OLYMPIA, WA, Feb. 3, 2009 -- In a recent ruling, the Washington state Pollution Control Hearings Board affirmed stormwater regulations the Washington Department of Ecology issued to small municipalities across the state in January 2007.
While Ecology prevailed on most of the appeal issues, the Board did direct Ecology to make some permit modifications designed to encourage broader use of low-impact development techniques.
Low-impact development includes use of vegetation, porous pavement, rain gardens, vegetated roofs, and other projects that collect rainwater. The result is less polluted runoff that flows downstream into lakes, rivers, creeks and Puget Sound.
Polluted stormwater from runoff is a major threat to Puget Sound and to the state's urban waters. It carries a toxic mix of pollution downstream into the state's lakes, rivers and marine waters. Uncontrolled stormwater can carry muddy water downstream that can suffocate salmon and salmon egg nests. It can also cause flooding and slope failures that threaten people's homes and the environment.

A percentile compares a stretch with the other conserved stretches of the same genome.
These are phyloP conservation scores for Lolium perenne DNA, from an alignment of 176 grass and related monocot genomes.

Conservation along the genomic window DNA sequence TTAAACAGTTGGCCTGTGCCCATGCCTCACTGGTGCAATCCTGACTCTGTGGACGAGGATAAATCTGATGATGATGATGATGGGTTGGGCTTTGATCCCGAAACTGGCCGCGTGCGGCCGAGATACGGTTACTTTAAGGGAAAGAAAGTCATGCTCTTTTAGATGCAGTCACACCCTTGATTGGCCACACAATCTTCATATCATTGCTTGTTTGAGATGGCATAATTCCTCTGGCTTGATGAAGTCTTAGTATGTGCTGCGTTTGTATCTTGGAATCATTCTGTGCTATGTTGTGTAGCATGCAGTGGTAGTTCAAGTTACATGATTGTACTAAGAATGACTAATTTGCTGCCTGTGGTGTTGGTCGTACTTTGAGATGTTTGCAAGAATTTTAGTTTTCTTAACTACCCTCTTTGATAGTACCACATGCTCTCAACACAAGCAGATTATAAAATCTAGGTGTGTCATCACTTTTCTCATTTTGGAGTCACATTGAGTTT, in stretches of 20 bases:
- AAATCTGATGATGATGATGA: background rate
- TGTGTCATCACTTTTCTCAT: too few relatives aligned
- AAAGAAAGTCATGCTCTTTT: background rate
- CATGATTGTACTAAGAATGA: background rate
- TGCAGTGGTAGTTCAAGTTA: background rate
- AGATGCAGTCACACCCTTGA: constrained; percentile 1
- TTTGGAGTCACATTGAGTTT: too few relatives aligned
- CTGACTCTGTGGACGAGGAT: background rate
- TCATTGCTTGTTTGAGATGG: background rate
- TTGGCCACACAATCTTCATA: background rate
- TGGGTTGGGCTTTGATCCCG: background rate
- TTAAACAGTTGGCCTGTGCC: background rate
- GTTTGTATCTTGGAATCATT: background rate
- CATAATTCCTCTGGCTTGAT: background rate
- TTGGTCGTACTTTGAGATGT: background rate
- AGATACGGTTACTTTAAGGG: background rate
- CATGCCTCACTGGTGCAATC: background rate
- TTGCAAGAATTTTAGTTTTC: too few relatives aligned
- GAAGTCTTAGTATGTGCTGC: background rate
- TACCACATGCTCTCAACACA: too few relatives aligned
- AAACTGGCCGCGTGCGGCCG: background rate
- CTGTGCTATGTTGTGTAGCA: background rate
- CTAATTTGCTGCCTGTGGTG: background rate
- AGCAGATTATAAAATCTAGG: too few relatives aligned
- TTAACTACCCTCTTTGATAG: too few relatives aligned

Originally, the appellants raised more than 40 separate appeal issues over the state's municipal stormwater permits.
Previously, the Board ruled that the state's largest urban areas had to use low-impact development when feasible.
In its current decision, the Board did not require the use of low-impact development by the state's smaller municipalities, but did direct Ecology to modify the permit to encourage broader use of low-impact development by small municipalities on the west side of the state.
Cleaning up and managing stormwater is one of Ecology's highest priorities. Washington's municipal stormwater permits - the rule book for cities and counties for controlling their stormwater - are some of the most protective in the nation. Similarly, Ecology's industrial and construction stormwater permits have terms designed to prevent pollution. Ecology provided more than $30 million in grants for local governments during the last biennium to fix stormwater problems.
The state's Phase I municipal stormwater permit covers the state's most populated areas in Clark, King, Pierce, and Snohomish Counties, as well as Seattle and Tacoma. Ecology issued the original phase I permit in 1990. Ecology re-issued it in January 2007.
The Phase II permits cover 98 of the next-most populated cities across the state and portions of 12 counties in urban areas around those cities. Ecology issued separate Phase II permits for Western and Eastern Washington in January 2007.